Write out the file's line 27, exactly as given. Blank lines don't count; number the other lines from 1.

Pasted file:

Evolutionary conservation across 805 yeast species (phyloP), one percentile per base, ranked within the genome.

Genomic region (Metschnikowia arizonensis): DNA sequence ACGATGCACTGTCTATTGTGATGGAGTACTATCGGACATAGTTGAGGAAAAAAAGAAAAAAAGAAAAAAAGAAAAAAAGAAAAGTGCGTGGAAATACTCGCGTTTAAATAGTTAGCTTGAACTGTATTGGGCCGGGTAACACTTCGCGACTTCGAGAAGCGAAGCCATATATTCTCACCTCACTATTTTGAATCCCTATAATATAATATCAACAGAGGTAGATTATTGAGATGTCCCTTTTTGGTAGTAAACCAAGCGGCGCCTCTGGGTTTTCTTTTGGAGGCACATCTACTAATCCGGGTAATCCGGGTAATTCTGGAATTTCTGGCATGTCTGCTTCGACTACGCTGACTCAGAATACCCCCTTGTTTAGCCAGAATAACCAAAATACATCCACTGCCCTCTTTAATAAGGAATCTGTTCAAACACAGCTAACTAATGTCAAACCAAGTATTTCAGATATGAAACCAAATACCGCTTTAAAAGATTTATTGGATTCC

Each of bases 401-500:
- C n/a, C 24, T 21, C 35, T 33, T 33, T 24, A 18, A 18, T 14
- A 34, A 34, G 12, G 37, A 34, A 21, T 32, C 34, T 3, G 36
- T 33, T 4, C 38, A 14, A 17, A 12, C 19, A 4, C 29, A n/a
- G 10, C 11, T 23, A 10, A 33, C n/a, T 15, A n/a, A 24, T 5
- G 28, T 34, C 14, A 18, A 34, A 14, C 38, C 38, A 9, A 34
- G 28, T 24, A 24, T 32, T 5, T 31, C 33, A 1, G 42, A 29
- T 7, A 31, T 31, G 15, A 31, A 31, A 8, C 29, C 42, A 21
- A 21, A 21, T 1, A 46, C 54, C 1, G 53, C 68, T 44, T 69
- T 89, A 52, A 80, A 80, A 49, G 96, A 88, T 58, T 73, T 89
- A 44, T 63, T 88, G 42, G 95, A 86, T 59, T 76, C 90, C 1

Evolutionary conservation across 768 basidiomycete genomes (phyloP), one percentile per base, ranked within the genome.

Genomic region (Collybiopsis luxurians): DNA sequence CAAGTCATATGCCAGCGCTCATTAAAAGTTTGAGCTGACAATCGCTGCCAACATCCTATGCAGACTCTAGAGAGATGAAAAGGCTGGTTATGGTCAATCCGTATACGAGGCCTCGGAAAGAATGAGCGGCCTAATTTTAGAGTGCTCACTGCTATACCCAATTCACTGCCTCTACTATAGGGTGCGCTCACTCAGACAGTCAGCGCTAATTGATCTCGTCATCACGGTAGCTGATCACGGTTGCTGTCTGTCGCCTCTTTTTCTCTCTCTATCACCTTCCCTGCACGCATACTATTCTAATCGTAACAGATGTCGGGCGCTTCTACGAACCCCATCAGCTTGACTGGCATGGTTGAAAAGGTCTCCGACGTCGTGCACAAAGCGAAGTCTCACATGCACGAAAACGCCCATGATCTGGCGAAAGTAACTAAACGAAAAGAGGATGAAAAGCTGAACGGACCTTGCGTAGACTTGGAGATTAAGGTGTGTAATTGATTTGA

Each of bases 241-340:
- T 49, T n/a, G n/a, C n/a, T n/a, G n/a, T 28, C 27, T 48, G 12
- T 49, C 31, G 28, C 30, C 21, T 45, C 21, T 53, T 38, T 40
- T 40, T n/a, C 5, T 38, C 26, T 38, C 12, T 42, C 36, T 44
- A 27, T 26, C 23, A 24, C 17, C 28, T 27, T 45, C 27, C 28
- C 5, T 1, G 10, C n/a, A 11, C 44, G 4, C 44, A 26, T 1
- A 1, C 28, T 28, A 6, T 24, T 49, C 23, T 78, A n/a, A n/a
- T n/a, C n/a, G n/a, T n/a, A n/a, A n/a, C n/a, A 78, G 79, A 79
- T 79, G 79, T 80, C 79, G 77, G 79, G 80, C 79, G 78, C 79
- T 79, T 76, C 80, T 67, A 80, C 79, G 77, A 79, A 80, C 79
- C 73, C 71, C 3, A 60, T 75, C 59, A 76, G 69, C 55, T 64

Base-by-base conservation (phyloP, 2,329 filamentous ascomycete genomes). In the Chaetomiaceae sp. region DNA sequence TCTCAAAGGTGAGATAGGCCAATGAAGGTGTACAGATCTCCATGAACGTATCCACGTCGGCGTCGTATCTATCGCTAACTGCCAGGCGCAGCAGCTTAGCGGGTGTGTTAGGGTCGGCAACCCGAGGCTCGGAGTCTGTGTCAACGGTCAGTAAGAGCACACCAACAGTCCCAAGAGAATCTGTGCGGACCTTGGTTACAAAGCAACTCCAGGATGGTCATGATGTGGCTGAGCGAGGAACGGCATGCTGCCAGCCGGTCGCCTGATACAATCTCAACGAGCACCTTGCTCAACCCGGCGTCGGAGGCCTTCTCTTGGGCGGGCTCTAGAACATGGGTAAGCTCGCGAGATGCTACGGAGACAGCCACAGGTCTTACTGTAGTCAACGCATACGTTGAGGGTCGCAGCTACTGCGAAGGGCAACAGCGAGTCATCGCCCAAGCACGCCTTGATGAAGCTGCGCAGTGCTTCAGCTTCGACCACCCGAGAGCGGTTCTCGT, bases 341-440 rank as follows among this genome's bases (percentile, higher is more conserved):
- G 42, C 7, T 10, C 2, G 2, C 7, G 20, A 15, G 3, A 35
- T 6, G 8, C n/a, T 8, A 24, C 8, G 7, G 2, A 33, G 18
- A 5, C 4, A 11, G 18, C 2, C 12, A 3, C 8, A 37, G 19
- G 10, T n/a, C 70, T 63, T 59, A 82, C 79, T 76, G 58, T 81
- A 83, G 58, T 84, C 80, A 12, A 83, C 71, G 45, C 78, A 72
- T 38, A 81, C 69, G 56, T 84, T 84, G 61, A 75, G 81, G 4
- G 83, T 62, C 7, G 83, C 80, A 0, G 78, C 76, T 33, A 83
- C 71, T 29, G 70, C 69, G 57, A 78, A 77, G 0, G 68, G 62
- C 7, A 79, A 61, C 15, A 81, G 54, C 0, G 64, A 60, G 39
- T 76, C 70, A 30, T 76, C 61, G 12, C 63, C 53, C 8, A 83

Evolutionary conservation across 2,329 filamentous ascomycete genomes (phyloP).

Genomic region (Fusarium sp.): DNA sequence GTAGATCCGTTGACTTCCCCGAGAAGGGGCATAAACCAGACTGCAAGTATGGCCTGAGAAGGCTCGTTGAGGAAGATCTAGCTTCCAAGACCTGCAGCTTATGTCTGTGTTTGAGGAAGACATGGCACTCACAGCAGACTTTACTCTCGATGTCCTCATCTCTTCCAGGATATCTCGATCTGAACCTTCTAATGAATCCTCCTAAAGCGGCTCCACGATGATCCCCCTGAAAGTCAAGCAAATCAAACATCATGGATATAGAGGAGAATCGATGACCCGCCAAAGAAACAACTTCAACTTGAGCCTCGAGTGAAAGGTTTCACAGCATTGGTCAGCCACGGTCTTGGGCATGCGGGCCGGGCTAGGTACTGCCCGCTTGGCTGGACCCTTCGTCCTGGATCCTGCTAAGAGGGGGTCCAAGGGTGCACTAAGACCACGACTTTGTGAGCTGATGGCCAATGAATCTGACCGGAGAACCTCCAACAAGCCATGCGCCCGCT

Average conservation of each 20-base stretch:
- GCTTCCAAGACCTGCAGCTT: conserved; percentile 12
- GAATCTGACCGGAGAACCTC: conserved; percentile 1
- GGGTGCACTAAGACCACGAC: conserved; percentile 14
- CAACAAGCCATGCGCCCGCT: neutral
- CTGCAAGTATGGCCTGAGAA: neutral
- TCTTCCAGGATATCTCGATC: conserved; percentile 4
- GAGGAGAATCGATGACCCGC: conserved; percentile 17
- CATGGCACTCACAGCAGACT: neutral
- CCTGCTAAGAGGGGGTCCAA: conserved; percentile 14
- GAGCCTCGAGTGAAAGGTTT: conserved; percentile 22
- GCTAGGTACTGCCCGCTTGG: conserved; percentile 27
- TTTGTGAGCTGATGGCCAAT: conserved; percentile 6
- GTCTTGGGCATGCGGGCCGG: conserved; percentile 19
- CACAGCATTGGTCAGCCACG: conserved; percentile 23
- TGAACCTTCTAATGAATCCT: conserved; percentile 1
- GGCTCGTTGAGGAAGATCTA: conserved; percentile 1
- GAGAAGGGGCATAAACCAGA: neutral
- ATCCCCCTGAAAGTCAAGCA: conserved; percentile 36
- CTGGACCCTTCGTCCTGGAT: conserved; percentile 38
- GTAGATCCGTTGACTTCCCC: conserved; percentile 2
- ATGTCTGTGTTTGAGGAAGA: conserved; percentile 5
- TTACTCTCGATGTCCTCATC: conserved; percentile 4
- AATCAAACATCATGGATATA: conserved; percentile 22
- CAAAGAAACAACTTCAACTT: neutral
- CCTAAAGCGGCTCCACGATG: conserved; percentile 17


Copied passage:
Base-by-base conservation (phyloP, 2,329 filamentous ascomycete genomes). In the Chaetomiaceae sp. region DNA sequence TCTCAAAGGTGAGATAGGCCAATGAAGGTGTACAGATCTCCATGAACGTATCCACGTCGGCGTCGTATCTATCGCTAACTGCCAGGCGCAGCAGCTTAGCGGGTGTGTTAGGGTCGGCAACCCGAGGCTCGGAGTCTGTGTCAACGGTCAGTAAGAGCACACCAACAGTCCCAAGAGAATCTGTGCGGACCTTGGTTACAAAGCAACTCCAGGATGGTCATGATGTGGCTGAGCGAGGAACGGCATGCTGCCAGCCGGTCGCCTGATACAATCTCAACGAGCACCTTGCTCAACCCGGCGTCGGAGGCCTTCTCTTGGGCGGGCTCTAGAACATGGGTAAGCTCGCGAGATGCTACGGAGACAGCCACAGGTCTTACTGTAGTCAACGCATACGTTGAGGGTCGCAGCTACTGCGAAGGGCAACAGCGAGTCATCGCCCAAGCACGCCTTGATGAAGCTGCGCAGTGCTTCAGCTTCGACCACCCGAGAGCGGTTCTCGT, bases 341-440 rank as follows among this genome's bases (percentile, higher is more conserved):